Wild Boys, The

by William S. Burroughs
(1971)
   The first book that William S. Burroughs published after having exhausted his original “word horde” (material composed in Morocco in the midto late-1950s) was The Wild Boys, which was the basis for naked luncH and the cut-ups trilogy-The soft macHine, The ticket tHat exploded, and nova express. Unlike those novels, there are few characters in The Wild Boys that overlap with Burroughs’s preceding works. The novel also incorporates Burroughs’s “cut-up” method much more selectively (and rarely) than he does in the cut-ups trilogy. Therefore, many critics see the book as a “return to narrative” on Burroughs’s part. Burroughs himself says that the book owes a debt to 19th-century narrative fiction, boy’s adventure magazines, and the nostalgic novels of English writer Denton Welch. Welch inspired Burroughs’s main character in the book, Audrey Carsons, who functions as Burroughs’s alter ego in this book. In The Cities of the Red Night, Audrey matures into Kim Carsons. The Wild Boys is thus an important new beginning for Burroughs in the late 1960s. Although the book’s title would indicate that it concerns itself with “the wild boys,” the book deals with them less than its “sequel,” Port of Saints, does, and there are also “wild boy” sections of Burroughs’s collection of short pieces from this time period, Exterminator! The wild boys are part of a fantasy world that is set around 1988 (20 years after the book was written) in which three-quarters of the world’s population has been wiped out by radiation or by a plague, leaving the world open to a takeover by packs of roaming boys. These boys have been incubated in test tubes and thus have always lived apart from women, making them a new line in the evolution of the species. “It’s all simply a personal projection,” Burroughs told Robert Palmer in 1972. “A prediction? I hope so. Would I consider events similar to The Wild Boys scenario desirable? Yes, desirable to me.”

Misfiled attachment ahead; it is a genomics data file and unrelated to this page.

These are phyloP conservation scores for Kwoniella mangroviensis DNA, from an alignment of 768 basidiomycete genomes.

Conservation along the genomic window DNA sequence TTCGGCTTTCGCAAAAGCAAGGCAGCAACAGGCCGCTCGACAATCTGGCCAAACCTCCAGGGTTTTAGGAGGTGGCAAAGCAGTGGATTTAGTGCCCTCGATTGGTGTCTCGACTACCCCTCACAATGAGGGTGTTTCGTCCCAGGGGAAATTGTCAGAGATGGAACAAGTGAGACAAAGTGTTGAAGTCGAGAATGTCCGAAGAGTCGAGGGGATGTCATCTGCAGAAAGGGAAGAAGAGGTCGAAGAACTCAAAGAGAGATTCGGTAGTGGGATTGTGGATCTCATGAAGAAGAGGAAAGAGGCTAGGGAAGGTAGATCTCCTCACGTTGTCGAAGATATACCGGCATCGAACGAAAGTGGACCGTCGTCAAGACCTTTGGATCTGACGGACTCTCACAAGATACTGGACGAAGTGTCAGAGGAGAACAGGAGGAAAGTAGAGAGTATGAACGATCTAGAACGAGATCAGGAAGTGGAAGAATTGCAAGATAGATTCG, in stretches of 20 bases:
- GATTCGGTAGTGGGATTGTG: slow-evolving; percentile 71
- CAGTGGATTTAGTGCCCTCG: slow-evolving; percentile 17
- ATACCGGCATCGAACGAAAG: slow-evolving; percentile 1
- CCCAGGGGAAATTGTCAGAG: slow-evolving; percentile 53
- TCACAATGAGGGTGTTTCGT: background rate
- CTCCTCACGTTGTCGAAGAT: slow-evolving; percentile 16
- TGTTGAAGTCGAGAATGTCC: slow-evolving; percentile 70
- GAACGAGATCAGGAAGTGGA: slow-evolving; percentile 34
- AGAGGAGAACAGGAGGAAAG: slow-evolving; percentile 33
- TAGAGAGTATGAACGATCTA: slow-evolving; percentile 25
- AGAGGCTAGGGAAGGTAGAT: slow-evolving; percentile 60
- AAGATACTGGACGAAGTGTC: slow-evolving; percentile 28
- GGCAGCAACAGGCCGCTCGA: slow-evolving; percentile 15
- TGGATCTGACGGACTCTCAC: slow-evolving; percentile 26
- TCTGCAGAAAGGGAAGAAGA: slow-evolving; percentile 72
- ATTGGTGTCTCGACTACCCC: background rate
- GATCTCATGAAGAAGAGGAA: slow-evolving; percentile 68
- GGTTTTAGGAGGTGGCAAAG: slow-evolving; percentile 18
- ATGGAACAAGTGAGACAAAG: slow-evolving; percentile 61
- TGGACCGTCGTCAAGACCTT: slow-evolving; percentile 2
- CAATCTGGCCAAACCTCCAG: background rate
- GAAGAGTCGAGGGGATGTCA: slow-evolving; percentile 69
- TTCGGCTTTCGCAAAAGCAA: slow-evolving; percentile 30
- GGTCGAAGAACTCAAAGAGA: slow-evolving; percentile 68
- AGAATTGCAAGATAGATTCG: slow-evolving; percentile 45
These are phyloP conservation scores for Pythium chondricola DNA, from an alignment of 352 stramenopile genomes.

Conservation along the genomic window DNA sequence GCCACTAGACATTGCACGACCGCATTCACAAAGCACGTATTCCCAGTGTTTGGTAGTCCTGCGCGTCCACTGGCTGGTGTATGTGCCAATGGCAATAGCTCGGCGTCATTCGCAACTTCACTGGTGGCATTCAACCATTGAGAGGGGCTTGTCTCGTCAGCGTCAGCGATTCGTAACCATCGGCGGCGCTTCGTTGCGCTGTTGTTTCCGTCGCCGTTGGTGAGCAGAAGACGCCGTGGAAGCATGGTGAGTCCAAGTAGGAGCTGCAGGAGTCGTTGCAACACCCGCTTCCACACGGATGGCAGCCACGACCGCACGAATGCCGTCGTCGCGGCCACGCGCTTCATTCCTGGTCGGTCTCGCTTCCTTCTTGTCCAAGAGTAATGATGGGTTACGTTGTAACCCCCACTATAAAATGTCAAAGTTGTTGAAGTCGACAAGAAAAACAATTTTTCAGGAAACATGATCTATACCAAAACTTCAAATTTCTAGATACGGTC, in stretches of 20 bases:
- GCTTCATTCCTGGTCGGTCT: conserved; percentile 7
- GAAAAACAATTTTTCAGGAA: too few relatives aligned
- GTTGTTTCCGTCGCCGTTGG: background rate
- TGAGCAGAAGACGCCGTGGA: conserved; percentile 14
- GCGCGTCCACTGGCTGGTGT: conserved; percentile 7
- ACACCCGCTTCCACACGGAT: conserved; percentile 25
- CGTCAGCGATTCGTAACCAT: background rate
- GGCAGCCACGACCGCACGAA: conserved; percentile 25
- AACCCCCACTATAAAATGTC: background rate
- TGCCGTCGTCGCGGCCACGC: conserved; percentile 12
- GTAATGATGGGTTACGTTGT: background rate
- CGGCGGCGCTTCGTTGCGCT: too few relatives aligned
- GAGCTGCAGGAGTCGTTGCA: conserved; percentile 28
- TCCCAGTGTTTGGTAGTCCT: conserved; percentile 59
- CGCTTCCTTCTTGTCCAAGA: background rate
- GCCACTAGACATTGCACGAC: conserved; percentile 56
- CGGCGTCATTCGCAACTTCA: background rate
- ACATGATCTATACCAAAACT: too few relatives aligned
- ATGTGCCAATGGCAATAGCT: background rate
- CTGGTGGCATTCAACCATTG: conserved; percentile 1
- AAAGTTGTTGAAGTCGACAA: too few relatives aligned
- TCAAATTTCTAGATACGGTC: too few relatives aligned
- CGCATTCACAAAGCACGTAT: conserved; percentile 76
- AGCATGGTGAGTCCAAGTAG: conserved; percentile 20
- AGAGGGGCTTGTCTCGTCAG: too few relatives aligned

The Wild Boys has 18 “chapters,” five of which are titled “In the Penny Arcade.” These sections are often startlingly visual, akin to a still life. The first has a quite famous description of a “flesh garden,” some of Burroughs’s best fantasy writing. The other chapters are loosely connected if at all, and some, such as the opening section on the assassin Tío Mate, should probably have been included in Exterminator! as Burroughs himself later suggested. Still, the book does have a strange, accruing momentum, akin to the sense that the viewer makes out of a collage. Particularly at the end, the “wild boy” scenario takes over and develops. The book is subtitled A Book of the Dead because, as Burroughs says, all of the characters are dead. Audrey Carsons dies at the beginning of the book in a car accident, an accident that is repeated several times in the text in different settings.